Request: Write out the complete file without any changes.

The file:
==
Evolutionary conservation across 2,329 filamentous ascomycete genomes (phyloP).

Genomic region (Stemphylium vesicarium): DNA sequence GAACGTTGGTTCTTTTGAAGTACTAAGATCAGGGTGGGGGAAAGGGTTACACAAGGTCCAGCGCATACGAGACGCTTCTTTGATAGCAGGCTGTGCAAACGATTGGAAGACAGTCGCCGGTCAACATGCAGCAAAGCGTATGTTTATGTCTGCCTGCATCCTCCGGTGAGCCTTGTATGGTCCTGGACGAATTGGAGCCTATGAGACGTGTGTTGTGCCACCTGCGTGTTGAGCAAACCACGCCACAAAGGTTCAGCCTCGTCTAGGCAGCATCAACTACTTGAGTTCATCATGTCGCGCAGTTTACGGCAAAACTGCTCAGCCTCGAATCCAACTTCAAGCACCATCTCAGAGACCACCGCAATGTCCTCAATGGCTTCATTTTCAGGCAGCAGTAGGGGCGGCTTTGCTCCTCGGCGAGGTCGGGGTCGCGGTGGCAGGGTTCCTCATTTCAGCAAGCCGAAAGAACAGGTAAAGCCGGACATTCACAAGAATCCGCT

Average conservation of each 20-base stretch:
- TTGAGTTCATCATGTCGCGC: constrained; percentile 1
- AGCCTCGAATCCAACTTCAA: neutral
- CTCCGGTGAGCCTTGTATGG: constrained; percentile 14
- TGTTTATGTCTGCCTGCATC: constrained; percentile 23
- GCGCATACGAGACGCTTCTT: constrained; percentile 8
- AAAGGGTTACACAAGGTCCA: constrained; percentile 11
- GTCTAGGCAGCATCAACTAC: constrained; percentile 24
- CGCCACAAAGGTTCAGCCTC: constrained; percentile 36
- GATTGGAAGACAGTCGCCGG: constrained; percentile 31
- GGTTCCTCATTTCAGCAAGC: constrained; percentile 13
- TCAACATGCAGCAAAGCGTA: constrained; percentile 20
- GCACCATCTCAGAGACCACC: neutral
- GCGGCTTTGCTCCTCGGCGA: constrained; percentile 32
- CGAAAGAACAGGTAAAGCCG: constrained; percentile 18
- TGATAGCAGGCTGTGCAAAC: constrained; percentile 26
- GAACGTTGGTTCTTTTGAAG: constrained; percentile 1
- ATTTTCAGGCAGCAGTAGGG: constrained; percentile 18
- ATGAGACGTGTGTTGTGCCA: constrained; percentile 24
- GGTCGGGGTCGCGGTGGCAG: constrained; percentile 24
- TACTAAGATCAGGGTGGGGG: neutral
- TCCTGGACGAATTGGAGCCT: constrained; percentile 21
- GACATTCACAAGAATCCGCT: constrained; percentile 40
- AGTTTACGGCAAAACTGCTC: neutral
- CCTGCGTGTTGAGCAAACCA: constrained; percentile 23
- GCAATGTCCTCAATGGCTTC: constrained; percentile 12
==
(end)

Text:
Evolutionary conservation across 2,329 filamentous ascomycete genomes (phyloP).

Genomic region (Stemphylium vesicarium): DNA sequence GAACGTTGGTTCTTTTGAAGTACTAAGATCAGGGTGGGGGAAAGGGTTACACAAGGTCCAGCGCATACGAGACGCTTCTTTGATAGCAGGCTGTGCAAACGATTGGAAGACAGTCGCCGGTCAACATGCAGCAAAGCGTATGTTTATGTCTGCCTGCATCCTCCGGTGAGCCTTGTATGGTCCTGGACGAATTGGAGCCTATGAGACGTGTGTTGTGCCACCTGCGTGTTGAGCAAACCACGCCACAAAGGTTCAGCCTCGTCTAGGCAGCATCAACTACTTGAGTTCATCATGTCGCGCAGTTTACGGCAAAACTGCTCAGCCTCGAATCCAACTTCAAGCACCATCTCAGAGACCACCGCAATGTCCTCAATGGCTTCATTTTCAGGCAGCAGTAGGGGCGGCTTTGCTCCTCGGCGAGGTCGGGGTCGCGGTGGCAGGGTTCCTCATTTCAGCAAGCCGAAAGAACAGGTAAAGCCGGACATTCACAAGAATCCGCT

Average conservation of each 20-base stretch:
- TTGAGTTCATCATGTCGCGC: constrained; percentile 1
- AGCCTCGAATCCAACTTCAA: neutral
- CTCCGGTGAGCCTTGTATGG: constrained; percentile 14
- TGTTTATGTCTGCCTGCATC: constrained; percentile 23
- GCGCATACGAGACGCTTCTT: constrained; percentile 8
- AAAGGGTTACACAAGGTCCA: constrained; percentile 11
- GTCTAGGCAGCATCAACTAC: constrained; percentile 24
- CGCCACAAAGGTTCAGCCTC: constrained; percentile 36
- GATTGGAAGACAGTCGCCGG: constrained; percentile 31
- GGTTCCTCATTTCAGCAAGC: constrained; percentile 13
- TCAACATGCAGCAAAGCGTA: constrained; percentile 20
- GCACCATCTCAGAGACCACC: neutral
- GCGGCTTTGCTCCTCGGCGA: constrained; percentile 32
- CGAAAGAACAGGTAAAGCCG: constrained; percentile 18
- TGATAGCAGGCTGTGCAAAC: constrained; percentile 26
- GAACGTTGGTTCTTTTGAAG: constrained; percentile 1
- ATTTTCAGGCAGCAGTAGGG: constrained; percentile 18
- ATGAGACGTGTGTTGTGCCA: constrained; percentile 24
- GGTCGGGGTCGCGGTGGCAG: constrained; percentile 24
- TACTAAGATCAGGGTGGGGG: neutral
- TCCTGGACGAATTGGAGCCT: constrained; percentile 21
- GACATTCACAAGAATCCGCT: constrained; percentile 40
- AGTTTACGGCAAAACTGCTC: neutral
- CCTGCGTGTTGAGCAAACCA: constrained; percentile 23
- GCAATGTCCTCAATGGCTTC: constrained; percentile 12